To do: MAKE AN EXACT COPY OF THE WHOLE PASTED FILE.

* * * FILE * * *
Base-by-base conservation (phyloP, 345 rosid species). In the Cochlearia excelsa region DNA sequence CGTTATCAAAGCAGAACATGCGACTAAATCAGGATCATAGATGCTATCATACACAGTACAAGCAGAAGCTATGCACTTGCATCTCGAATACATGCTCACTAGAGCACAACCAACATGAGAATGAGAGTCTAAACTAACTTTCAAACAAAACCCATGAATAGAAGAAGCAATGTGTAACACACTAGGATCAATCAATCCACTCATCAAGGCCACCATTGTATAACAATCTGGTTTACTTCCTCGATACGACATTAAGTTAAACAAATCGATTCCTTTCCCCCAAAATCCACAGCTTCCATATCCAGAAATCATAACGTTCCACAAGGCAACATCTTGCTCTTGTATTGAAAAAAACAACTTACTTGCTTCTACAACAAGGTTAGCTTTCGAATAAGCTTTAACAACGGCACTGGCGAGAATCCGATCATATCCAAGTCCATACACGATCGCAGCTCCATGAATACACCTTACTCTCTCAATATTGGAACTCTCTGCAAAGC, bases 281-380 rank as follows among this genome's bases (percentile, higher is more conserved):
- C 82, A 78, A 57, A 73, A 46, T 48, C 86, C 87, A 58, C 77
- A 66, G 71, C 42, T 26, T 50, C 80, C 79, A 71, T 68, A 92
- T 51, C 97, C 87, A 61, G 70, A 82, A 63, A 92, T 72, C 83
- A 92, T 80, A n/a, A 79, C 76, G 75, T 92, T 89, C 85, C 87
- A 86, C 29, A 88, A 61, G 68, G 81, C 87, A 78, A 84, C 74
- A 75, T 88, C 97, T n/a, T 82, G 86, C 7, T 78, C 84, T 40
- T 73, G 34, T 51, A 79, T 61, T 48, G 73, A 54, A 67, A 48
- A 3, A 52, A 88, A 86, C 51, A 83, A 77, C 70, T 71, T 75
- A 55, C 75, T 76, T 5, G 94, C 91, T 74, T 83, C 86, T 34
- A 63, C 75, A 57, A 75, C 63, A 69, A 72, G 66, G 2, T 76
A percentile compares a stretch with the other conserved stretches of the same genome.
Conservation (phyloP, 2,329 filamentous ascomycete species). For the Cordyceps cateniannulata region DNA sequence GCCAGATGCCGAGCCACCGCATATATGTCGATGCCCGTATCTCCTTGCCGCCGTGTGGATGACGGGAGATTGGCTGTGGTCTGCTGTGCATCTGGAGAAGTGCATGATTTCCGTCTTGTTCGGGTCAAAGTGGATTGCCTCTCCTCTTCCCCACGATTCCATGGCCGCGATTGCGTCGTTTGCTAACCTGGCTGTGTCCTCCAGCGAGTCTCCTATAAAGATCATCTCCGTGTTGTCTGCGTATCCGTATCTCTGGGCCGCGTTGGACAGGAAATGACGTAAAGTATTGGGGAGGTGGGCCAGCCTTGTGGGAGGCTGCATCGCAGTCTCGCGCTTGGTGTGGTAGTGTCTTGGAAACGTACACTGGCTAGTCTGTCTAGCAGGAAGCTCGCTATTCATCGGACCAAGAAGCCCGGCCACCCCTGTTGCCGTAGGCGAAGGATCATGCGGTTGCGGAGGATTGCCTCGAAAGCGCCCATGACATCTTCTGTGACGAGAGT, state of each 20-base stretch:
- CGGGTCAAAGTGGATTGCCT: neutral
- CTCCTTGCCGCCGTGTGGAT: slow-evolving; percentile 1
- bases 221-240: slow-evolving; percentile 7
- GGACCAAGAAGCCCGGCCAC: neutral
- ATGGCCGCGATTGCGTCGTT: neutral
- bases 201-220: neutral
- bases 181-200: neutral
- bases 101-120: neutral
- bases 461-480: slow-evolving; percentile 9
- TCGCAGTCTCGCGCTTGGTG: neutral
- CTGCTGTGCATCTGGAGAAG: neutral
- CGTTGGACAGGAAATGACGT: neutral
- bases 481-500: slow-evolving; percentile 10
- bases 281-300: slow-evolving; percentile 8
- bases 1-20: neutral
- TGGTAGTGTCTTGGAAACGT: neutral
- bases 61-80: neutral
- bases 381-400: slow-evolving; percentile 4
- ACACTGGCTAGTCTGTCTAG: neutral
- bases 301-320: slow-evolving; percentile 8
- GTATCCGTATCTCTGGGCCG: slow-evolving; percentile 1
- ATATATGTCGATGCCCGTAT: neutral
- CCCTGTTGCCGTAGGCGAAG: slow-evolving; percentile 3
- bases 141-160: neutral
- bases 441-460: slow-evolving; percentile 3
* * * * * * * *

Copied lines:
Base-by-base conservation (phyloP, 345 rosid species). In the Cochlearia excelsa region DNA sequence CGTTATCAAAGCAGAACATGCGACTAAATCAGGATCATAGATGCTATCATACACAGTACAAGCAGAAGCTATGCACTTGCATCTCGAATACATGCTCACTAGAGCACAACCAACATGAGAATGAGAGTCTAAACTAACTTTCAAACAAAACCCATGAATAGAAGAAGCAATGTGTAACACACTAGGATCAATCAATCCACTCATCAAGGCCACCATTGTATAACAATCTGGTTTACTTCCTCGATACGACATTAAGTTAAACAAATCGATTCCTTTCCCCCAAAATCCACAGCTTCCATATCCAGAAATCATAACGTTCCACAAGGCAACATCTTGCTCTTGTATTGAAAAAAACAACTTACTTGCTTCTACAACAAGGTTAGCTTTCGAATAAGCTTTAACAACGGCACTGGCGAGAATCCGATCATATCCAAGTCCATACACGATCGCAGCTCCATGAATACACCTTACTCTCTCAATATTGGAACTCTCTGCAAAGC, bases 281-380 rank as follows among this genome's bases (percentile, higher is more conserved):
- C 82, A 78, A 57, A 73, A 46, T 48, C 86, C 87, A 58, C 77
- A 66, G 71, C 42, T 26, T 50, C 80, C 79, A 71, T 68, A 92
- T 51, C 97, C 87, A 61, G 70, A 82, A 63, A 92, T 72, C 83
- A 92, T 80, A n/a, A 79, C 76, G 75, T 92, T 89, C 85, C 87
- A 86, C 29, A 88, A 61, G 68, G 81, C 87, A 78, A 84, C 74
- A 75, T 88, C 97, T n/a, T 82, G 86, C 7, T 78, C 84, T 40
- T 73, G 34, T 51, A 79, T 61, T 48, G 73, A 54, A 67, A 48
- A 3, A 52, A 88, A 86, C 51, A 83, A 77, C 70, T 71, T 75
- A 55, C 75, T 76, T 5, G 94, C 91, T 74, T 83, C 86, T 34
- A 63, C 75, A 57, A 75, C 63, A 69, A 72, G 66, G 2, T 76
A percentile compares a stretch with the other conserved stretches of the same genome.
Conservation (phyloP, 2,329 filamentous ascomycete species). For the Cordyceps cateniannulata region DNA sequence GCCAGATGCCGAGCCACCGCATATATGTCGATGCCCGTATCTCCTTGCCGCCGTGTGGATGACGGGAGATTGGCTGTGGTCTGCTGTGCATCTGGAGAAGTGCATGATTTCCGTCTTGTTCGGGTCAAAGTGGATTGCCTCTCCTCTTCCCCACGATTCCATGGCCGCGATTGCGTCGTTTGCTAACCTGGCTGTGTCCTCCAGCGAGTCTCCTATAAAGATCATCTCCGTGTTGTCTGCGTATCCGTATCTCTGGGCCGCGTTGGACAGGAAATGACGTAAAGTATTGGGGAGGTGGGCCAGCCTTGTGGGAGGCTGCATCGCAGTCTCGCGCTTGGTGTGGTAGTGTCTTGGAAACGTACACTGGCTAGTCTGTCTAGCAGGAAGCTCGCTATTCATCGGACCAAGAAGCCCGGCCACCCCTGTTGCCGTAGGCGAAGGATCATGCGGTTGCGGAGGATTGCCTCGAAAGCGCCCATGACATCTTCTGTGACGAGAGT, state of each 20-base stretch:
- CGGGTCAAAGTGGATTGCCT: neutral
- CTCCTTGCCGCCGTGTGGAT: slow-evolving; percentile 1
- bases 221-240: slow-evolving; percentile 7
- GGACCAAGAAGCCCGGCCAC: neutral
- ATGGCCGCGATTGCGTCGTT: neutral
- bases 201-220: neutral
- bases 181-200: neutral
- bases 101-120: neutral
- bases 461-480: slow-evolving; percentile 9
- TCGCAGTCTCGCGCTTGGTG: neutral
- CTGCTGTGCATCTGGAGAAG: neutral
- CGTTGGACAGGAAATGACGT: neutral
- bases 481-500: slow-evolving; percentile 10
- bases 281-300: slow-evolving; percentile 8
- bases 1-20: neutral
- TGGTAGTGTCTTGGAAACGT: neutral
- bases 61-80: neutral
- bases 381-400: slow-evolving; percentile 4
- ACACTGGCTAGTCTGTCTAG: neutral
- bases 301-320: slow-evolving; percentile 8
- GTATCCGTATCTCTGGGCCG: slow-evolving; percentile 1
- ATATATGTCGATGCCCGTAT: neutral
- CCCTGTTGCCGTAGGCGAAG: slow-evolving; percentile 3
- bases 141-160: neutral
- bases 441-460: slow-evolving; percentile 3